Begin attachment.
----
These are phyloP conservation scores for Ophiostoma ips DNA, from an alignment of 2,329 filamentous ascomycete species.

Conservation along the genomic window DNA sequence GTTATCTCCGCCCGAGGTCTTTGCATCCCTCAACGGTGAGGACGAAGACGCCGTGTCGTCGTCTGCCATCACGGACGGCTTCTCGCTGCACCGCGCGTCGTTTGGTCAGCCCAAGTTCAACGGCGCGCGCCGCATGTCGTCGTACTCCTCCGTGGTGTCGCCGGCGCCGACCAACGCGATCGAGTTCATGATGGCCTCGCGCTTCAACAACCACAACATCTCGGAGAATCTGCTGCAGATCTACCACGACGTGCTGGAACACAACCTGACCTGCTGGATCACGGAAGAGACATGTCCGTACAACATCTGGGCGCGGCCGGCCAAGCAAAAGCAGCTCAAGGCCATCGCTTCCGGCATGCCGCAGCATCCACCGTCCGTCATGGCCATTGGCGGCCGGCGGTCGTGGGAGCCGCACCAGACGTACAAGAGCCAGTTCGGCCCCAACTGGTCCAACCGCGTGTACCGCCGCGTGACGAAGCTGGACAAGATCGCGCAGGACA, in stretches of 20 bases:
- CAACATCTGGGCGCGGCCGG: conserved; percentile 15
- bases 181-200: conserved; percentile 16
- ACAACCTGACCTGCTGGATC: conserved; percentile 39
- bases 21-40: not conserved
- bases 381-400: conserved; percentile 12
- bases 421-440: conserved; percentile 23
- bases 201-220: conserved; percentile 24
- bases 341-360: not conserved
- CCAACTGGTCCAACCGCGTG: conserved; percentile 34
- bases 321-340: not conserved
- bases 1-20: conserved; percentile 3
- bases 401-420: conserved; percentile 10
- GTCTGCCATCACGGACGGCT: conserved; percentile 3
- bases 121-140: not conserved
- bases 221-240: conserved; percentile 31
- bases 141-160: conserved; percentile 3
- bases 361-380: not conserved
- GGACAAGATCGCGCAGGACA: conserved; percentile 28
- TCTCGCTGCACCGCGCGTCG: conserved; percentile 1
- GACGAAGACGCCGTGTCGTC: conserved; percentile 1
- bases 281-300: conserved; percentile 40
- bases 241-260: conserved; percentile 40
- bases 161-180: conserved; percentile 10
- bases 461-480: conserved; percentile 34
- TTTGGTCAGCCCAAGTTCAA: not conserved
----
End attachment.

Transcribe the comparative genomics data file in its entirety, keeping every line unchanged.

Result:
These are phyloP conservation scores for Ophiostoma ips DNA, from an alignment of 2,329 filamentous ascomycete species.

Conservation along the genomic window DNA sequence GTTATCTCCGCCCGAGGTCTTTGCATCCCTCAACGGTGAGGACGAAGACGCCGTGTCGTCGTCTGCCATCACGGACGGCTTCTCGCTGCACCGCGCGTCGTTTGGTCAGCCCAAGTTCAACGGCGCGCGCCGCATGTCGTCGTACTCCTCCGTGGTGTCGCCGGCGCCGACCAACGCGATCGAGTTCATGATGGCCTCGCGCTTCAACAACCACAACATCTCGGAGAATCTGCTGCAGATCTACCACGACGTGCTGGAACACAACCTGACCTGCTGGATCACGGAAGAGACATGTCCGTACAACATCTGGGCGCGGCCGGCCAAGCAAAAGCAGCTCAAGGCCATCGCTTCCGGCATGCCGCAGCATCCACCGTCCGTCATGGCCATTGGCGGCCGGCGGTCGTGGGAGCCGCACCAGACGTACAAGAGCCAGTTCGGCCCCAACTGGTCCAACCGCGTGTACCGCCGCGTGACGAAGCTGGACAAGATCGCGCAGGACA, in stretches of 20 bases:
- CAACATCTGGGCGCGGCCGG: conserved; percentile 15
- bases 181-200: conserved; percentile 16
- ACAACCTGACCTGCTGGATC: conserved; percentile 39
- bases 21-40: not conserved
- bases 381-400: conserved; percentile 12
- bases 421-440: conserved; percentile 23
- bases 201-220: conserved; percentile 24
- bases 341-360: not conserved
- CCAACTGGTCCAACCGCGTG: conserved; percentile 34
- bases 321-340: not conserved
- bases 1-20: conserved; percentile 3
- bases 401-420: conserved; percentile 10
- GTCTGCCATCACGGACGGCT: conserved; percentile 3
- bases 121-140: not conserved
- bases 221-240: conserved; percentile 31
- bases 141-160: conserved; percentile 3
- bases 361-380: not conserved
- GGACAAGATCGCGCAGGACA: conserved; percentile 28
- TCTCGCTGCACCGCGCGTCG: conserved; percentile 1
- GACGAAGACGCCGTGTCGTC: conserved; percentile 1
- bases 281-300: conserved; percentile 40
- bases 241-260: conserved; percentile 40
- bases 161-180: conserved; percentile 10
- bases 461-480: conserved; percentile 34
- TTTGGTCAGCCCAAGTTCAA: not conserved